The high-stakes games that is congressional politics that kept us at the edge of our seats, as we veered closer to the Oct. 17 deadline that could cause the U.S. to default on its debt, throwing the nation, if not the entire world, into an economical tailspin as great or greater than the one we just crawled out of – is finally over. After Democrats rejected the House Republicans last plan, Majority Leader Harry Reid (D-Nev.) and Minority Leader Mitch McConnell (R-Ky.) reopened talks that had been stalled to let the House act first; those talks led to some encouraging progress regarding the specific of when deals would be cut, and things looked favorably Monday night; Tuesday morning House Speaker John Boehner (R-Ohio) said the House would resolve the crisis on its own terms; Tuesday was spent, therefore, in the House Republicans scrambling ineffectually for a plan; a resolution at that point needed to come promptly. After Boehner was unable to get his republicans to agree on a plan, the Senate made the deal that sealed the government’s finances.
The talks between Reid and McConnell were apt at setting up reasonable dates for funding the government through January 15, raising the debt ceiling through Feb. 7, and appointing budged conferences for deficit reduction by December 13. It also included minor provisos for the Treasury Department to use extraordinary measures to avoid future default, and would also require income verification for those seeking subsidies under Obamacare. The new plans would not involve any negotiation on managing a reasonable government budget that was not undone by funding Obamacare. In fact, most Republican considerations were not taken into account – and as the decisions have been brought to crisis point by both Republicans and Democrats, emergency mode had been resorted to.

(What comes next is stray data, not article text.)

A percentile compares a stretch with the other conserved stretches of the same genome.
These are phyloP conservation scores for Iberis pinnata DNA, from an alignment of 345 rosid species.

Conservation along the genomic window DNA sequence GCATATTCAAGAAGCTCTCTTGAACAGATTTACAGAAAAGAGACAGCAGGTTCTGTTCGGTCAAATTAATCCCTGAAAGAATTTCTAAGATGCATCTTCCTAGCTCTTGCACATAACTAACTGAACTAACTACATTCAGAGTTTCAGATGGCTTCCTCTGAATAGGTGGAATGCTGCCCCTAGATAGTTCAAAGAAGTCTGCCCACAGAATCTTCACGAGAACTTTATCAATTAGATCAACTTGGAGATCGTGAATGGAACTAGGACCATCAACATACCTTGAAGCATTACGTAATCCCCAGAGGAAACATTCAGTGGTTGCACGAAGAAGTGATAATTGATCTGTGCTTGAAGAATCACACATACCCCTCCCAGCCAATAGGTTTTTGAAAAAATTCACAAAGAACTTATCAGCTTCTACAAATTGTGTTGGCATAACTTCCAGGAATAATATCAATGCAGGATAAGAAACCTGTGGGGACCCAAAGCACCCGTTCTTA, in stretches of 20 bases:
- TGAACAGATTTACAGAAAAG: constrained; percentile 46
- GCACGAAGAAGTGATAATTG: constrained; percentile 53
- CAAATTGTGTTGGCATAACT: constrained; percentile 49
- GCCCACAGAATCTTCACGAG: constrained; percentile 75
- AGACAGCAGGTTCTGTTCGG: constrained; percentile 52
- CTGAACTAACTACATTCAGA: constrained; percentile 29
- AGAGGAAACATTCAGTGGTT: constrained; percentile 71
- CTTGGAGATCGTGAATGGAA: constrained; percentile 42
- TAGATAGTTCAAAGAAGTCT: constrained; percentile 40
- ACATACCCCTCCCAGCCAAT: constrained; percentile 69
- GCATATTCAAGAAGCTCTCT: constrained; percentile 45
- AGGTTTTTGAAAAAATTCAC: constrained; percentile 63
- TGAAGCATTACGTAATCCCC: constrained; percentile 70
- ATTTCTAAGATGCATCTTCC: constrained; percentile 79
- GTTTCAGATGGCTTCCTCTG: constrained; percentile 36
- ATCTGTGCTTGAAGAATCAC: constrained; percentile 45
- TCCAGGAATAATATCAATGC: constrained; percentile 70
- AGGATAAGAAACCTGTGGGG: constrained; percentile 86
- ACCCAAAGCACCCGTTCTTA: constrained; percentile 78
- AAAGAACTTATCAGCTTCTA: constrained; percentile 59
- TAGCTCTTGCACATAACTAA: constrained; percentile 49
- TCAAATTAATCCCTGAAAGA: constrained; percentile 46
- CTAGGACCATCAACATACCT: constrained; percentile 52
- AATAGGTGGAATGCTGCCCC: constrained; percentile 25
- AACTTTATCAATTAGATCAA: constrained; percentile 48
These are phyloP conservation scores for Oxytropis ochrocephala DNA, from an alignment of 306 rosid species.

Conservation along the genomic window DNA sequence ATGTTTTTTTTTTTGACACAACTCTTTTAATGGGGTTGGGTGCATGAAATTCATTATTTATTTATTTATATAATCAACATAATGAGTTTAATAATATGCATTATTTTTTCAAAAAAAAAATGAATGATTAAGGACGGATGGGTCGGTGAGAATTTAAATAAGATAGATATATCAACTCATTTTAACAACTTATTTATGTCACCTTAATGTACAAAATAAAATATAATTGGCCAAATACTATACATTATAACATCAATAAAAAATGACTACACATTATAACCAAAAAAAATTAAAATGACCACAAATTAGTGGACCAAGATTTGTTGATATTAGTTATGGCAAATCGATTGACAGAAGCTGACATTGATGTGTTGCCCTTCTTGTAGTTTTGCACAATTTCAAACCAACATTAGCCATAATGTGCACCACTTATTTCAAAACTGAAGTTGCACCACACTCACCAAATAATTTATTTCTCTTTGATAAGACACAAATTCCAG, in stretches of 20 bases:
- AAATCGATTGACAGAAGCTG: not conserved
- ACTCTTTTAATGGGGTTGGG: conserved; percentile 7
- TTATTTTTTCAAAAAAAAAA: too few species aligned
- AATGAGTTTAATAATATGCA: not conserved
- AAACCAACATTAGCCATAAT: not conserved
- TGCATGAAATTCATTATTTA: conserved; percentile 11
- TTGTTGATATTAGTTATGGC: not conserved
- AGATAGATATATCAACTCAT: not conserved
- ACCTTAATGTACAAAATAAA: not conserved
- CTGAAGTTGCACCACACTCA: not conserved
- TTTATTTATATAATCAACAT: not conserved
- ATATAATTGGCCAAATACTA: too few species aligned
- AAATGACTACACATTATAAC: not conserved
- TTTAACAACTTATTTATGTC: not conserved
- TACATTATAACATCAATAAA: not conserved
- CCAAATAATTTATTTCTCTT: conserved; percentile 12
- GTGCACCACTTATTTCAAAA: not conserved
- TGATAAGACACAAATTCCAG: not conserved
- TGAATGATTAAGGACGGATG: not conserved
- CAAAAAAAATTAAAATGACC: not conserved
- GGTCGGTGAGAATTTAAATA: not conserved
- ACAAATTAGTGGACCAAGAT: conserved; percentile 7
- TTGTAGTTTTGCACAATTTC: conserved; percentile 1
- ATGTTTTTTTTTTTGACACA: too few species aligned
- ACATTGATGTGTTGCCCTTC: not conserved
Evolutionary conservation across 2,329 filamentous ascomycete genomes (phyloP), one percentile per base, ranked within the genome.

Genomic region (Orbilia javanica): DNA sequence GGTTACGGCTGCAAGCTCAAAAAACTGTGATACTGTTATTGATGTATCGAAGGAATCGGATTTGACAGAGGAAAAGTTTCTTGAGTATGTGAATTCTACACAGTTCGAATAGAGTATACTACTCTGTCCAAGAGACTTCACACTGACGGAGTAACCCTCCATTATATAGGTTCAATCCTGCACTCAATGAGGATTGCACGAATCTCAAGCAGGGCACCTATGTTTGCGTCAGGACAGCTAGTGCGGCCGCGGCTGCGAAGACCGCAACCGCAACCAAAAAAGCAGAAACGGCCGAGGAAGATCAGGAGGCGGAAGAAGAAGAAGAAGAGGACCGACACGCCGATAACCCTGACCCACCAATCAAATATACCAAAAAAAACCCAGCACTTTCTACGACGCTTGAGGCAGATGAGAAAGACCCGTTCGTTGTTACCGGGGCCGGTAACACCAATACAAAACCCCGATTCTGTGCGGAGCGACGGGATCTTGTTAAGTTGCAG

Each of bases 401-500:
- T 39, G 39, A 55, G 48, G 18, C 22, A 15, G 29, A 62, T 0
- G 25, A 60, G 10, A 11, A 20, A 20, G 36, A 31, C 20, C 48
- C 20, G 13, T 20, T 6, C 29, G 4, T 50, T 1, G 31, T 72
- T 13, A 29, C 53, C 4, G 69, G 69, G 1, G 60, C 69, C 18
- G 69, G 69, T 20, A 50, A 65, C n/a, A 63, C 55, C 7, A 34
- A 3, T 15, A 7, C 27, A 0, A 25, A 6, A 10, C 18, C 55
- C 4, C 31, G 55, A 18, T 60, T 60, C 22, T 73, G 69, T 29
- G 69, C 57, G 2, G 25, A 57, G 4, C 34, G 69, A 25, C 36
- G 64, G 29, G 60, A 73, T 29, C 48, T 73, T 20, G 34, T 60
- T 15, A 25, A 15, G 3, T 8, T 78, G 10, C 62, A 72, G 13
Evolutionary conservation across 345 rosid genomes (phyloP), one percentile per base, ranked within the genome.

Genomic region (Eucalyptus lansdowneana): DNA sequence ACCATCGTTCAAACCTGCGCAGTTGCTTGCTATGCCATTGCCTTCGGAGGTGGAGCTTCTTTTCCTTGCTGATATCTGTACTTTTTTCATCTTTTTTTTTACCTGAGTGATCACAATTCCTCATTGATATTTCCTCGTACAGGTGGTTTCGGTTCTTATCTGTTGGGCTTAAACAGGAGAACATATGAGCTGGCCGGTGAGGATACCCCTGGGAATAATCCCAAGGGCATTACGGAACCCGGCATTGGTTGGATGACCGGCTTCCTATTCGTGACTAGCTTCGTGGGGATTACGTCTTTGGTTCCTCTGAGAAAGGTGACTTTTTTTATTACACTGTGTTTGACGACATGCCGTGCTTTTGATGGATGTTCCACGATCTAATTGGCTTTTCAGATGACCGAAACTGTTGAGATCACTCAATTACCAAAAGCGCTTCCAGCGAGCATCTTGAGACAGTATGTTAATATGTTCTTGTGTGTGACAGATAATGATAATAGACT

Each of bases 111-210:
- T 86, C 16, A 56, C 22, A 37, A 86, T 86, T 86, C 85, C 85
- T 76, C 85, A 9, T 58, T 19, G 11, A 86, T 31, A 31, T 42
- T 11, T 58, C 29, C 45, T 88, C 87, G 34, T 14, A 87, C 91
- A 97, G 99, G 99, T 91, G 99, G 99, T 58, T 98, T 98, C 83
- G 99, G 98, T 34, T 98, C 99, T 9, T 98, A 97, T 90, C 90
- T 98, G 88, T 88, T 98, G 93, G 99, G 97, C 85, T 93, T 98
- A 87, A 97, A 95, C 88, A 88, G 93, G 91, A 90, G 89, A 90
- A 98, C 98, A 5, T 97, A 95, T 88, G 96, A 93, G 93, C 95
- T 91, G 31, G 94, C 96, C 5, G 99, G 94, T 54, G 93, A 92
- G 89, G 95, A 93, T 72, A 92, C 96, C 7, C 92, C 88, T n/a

Nevertheless, after Boehner failed to make an alternative plan, the talk of Reid and McConnell was agreed upon Wednesday, spelling out mostly a victory for Democrats, who gave very few concessions regarding the cost and practice of Obamacare, leaving it virtually unchanged.
“The eyes of the world were on Washington this week,” said Reid. “And while they witnessed a great deal of political discord, today they will also see Congress reach a historic, bipartisan agreement.”
“After yesterday’s events, the majority leader and I began a series of conversations about a way to get the government re-opened and prevent default” said McConnell. “I’m confident we’ll be able to begin to do both things later today.”
And that they did. The game is over, and further, they are changing the rules so that it can’t be played this way again. Furloughed employees will get back pay, and an open conference committee has been instated to hash out their differences for a long-term solution.